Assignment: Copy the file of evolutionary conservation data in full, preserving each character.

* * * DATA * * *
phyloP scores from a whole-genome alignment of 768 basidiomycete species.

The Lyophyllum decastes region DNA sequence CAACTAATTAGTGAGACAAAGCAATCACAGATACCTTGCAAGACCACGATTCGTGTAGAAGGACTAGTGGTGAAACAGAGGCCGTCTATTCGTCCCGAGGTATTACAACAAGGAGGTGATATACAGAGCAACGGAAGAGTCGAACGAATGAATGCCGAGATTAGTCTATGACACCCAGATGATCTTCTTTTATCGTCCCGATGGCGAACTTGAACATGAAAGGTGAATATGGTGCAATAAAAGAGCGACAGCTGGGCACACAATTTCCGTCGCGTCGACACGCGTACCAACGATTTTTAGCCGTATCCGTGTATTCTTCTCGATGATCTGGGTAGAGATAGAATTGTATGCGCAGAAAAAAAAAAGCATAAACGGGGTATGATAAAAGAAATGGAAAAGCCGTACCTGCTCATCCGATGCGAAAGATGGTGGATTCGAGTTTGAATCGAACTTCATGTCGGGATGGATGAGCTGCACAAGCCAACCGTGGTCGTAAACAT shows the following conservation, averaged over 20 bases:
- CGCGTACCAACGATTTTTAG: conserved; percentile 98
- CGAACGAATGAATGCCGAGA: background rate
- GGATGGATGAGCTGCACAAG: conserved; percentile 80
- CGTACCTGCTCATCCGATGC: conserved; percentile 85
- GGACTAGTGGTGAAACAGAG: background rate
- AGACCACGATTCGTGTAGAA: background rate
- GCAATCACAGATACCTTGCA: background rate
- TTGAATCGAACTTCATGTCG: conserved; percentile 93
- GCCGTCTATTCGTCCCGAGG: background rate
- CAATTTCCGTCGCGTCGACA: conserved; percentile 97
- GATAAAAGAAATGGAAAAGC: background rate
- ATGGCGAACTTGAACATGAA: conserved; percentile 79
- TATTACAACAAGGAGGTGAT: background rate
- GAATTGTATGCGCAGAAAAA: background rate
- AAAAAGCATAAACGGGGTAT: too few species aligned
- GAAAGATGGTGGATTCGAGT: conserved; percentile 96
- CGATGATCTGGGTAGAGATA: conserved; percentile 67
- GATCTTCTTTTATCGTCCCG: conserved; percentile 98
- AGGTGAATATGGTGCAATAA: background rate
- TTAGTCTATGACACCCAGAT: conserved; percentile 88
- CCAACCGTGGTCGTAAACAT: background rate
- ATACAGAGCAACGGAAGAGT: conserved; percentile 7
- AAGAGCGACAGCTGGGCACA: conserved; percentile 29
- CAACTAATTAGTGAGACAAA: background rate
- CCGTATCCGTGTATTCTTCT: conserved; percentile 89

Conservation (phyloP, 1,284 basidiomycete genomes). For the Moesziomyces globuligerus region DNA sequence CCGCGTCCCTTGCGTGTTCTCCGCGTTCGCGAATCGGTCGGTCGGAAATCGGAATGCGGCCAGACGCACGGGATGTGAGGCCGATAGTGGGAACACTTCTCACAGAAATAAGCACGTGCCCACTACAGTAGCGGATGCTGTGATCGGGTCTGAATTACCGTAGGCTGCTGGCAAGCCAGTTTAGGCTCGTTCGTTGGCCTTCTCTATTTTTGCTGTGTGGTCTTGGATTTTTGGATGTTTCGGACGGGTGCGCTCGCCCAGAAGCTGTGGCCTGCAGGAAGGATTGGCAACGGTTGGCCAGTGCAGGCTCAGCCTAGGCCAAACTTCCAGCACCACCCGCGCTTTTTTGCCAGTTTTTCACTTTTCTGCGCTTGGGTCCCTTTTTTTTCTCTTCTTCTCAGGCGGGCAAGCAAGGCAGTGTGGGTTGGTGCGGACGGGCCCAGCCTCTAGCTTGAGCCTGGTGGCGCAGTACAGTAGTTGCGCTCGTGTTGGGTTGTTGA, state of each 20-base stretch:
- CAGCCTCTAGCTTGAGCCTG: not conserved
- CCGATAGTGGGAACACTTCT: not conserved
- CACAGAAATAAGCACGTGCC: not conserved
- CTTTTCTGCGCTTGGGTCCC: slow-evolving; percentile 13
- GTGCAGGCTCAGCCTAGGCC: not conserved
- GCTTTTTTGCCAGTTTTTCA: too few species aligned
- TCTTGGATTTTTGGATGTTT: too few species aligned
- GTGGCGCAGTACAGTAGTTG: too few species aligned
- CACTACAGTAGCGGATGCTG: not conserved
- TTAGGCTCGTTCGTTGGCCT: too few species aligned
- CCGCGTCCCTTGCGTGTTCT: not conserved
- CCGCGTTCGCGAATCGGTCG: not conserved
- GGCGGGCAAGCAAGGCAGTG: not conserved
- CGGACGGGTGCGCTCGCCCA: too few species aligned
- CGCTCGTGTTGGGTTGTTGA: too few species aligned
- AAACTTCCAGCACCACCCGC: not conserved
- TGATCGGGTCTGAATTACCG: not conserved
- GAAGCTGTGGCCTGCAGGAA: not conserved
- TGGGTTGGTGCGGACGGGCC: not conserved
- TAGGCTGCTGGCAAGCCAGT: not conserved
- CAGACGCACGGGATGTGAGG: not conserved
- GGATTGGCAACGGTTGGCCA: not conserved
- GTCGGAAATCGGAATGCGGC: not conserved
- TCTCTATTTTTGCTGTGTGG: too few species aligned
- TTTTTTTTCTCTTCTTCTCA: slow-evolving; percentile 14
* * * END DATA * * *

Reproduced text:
phyloP scores from a whole-genome alignment of 768 basidiomycete species.

The Lyophyllum decastes region DNA sequence CAACTAATTAGTGAGACAAAGCAATCACAGATACCTTGCAAGACCACGATTCGTGTAGAAGGACTAGTGGTGAAACAGAGGCCGTCTATTCGTCCCGAGGTATTACAACAAGGAGGTGATATACAGAGCAACGGAAGAGTCGAACGAATGAATGCCGAGATTAGTCTATGACACCCAGATGATCTTCTTTTATCGTCCCGATGGCGAACTTGAACATGAAAGGTGAATATGGTGCAATAAAAGAGCGACAGCTGGGCACACAATTTCCGTCGCGTCGACACGCGTACCAACGATTTTTAGCCGTATCCGTGTATTCTTCTCGATGATCTGGGTAGAGATAGAATTGTATGCGCAGAAAAAAAAAAGCATAAACGGGGTATGATAAAAGAAATGGAAAAGCCGTACCTGCTCATCCGATGCGAAAGATGGTGGATTCGAGTTTGAATCGAACTTCATGTCGGGATGGATGAGCTGCACAAGCCAACCGTGGTCGTAAACAT shows the following conservation, averaged over 20 bases:
- CGCGTACCAACGATTTTTAG: conserved; percentile 98
- CGAACGAATGAATGCCGAGA: background rate
- GGATGGATGAGCTGCACAAG: conserved; percentile 80
- CGTACCTGCTCATCCGATGC: conserved; percentile 85
- GGACTAGTGGTGAAACAGAG: background rate
- AGACCACGATTCGTGTAGAA: background rate
- GCAATCACAGATACCTTGCA: background rate
- TTGAATCGAACTTCATGTCG: conserved; percentile 93
- GCCGTCTATTCGTCCCGAGG: background rate
- CAATTTCCGTCGCGTCGACA: conserved; percentile 97
- GATAAAAGAAATGGAAAAGC: background rate
- ATGGCGAACTTGAACATGAA: conserved; percentile 79
- TATTACAACAAGGAGGTGAT: background rate
- GAATTGTATGCGCAGAAAAA: background rate
- AAAAAGCATAAACGGGGTAT: too few species aligned
- GAAAGATGGTGGATTCGAGT: conserved; percentile 96
- CGATGATCTGGGTAGAGATA: conserved; percentile 67
- GATCTTCTTTTATCGTCCCG: conserved; percentile 98
- AGGTGAATATGGTGCAATAA: background rate
- TTAGTCTATGACACCCAGAT: conserved; percentile 88
- CCAACCGTGGTCGTAAACAT: background rate
- ATACAGAGCAACGGAAGAGT: conserved; percentile 7
- AAGAGCGACAGCTGGGCACA: conserved; percentile 29
- CAACTAATTAGTGAGACAAA: background rate
- CCGTATCCGTGTATTCTTCT: conserved; percentile 89

Conservation (phyloP, 1,284 basidiomycete genomes). For the Moesziomyces globuligerus region DNA sequence CCGCGTCCCTTGCGTGTTCTCCGCGTTCGCGAATCGGTCGGTCGGAAATCGGAATGCGGCCAGACGCACGGGATGTGAGGCCGATAGTGGGAACACTTCTCACAGAAATAAGCACGTGCCCACTACAGTAGCGGATGCTGTGATCGGGTCTGAATTACCGTAGGCTGCTGGCAAGCCAGTTTAGGCTCGTTCGTTGGCCTTCTCTATTTTTGCTGTGTGGTCTTGGATTTTTGGATGTTTCGGACGGGTGCGCTCGCCCAGAAGCTGTGGCCTGCAGGAAGGATTGGCAACGGTTGGCCAGTGCAGGCTCAGCCTAGGCCAAACTTCCAGCACCACCCGCGCTTTTTTGCCAGTTTTTCACTTTTCTGCGCTTGGGTCCCTTTTTTTTCTCTTCTTCTCAGGCGGGCAAGCAAGGCAGTGTGGGTTGGTGCGGACGGGCCCAGCCTCTAGCTTGAGCCTGGTGGCGCAGTACAGTAGTTGCGCTCGTGTTGGGTTGTTGA, state of each 20-base stretch:
- CAGCCTCTAGCTTGAGCCTG: not conserved
- CCGATAGTGGGAACACTTCT: not conserved
- CACAGAAATAAGCACGTGCC: not conserved
- CTTTTCTGCGCTTGGGTCCC: slow-evolving; percentile 13
- GTGCAGGCTCAGCCTAGGCC: not conserved
- GCTTTTTTGCCAGTTTTTCA: too few species aligned
- TCTTGGATTTTTGGATGTTT: too few species aligned
- GTGGCGCAGTACAGTAGTTG: too few species aligned
- CACTACAGTAGCGGATGCTG: not conserved
- TTAGGCTCGTTCGTTGGCCT: too few species aligned
- CCGCGTCCCTTGCGTGTTCT: not conserved
- CCGCGTTCGCGAATCGGTCG: not conserved
- GGCGGGCAAGCAAGGCAGTG: not conserved
- CGGACGGGTGCGCTCGCCCA: too few species aligned
- CGCTCGTGTTGGGTTGTTGA: too few species aligned
- AAACTTCCAGCACCACCCGC: not conserved
- TGATCGGGTCTGAATTACCG: not conserved
- GAAGCTGTGGCCTGCAGGAA: not conserved
- TGGGTTGGTGCGGACGGGCC: not conserved
- TAGGCTGCTGGCAAGCCAGT: not conserved
- CAGACGCACGGGATGTGAGG: not conserved
- GGATTGGCAACGGTTGGCCA: not conserved
- GTCGGAAATCGGAATGCGGC: not conserved
- TCTCTATTTTTGCTGTGTGG: too few species aligned
- TTTTTTTTCTCTTCTTCTCA: slow-evolving; percentile 14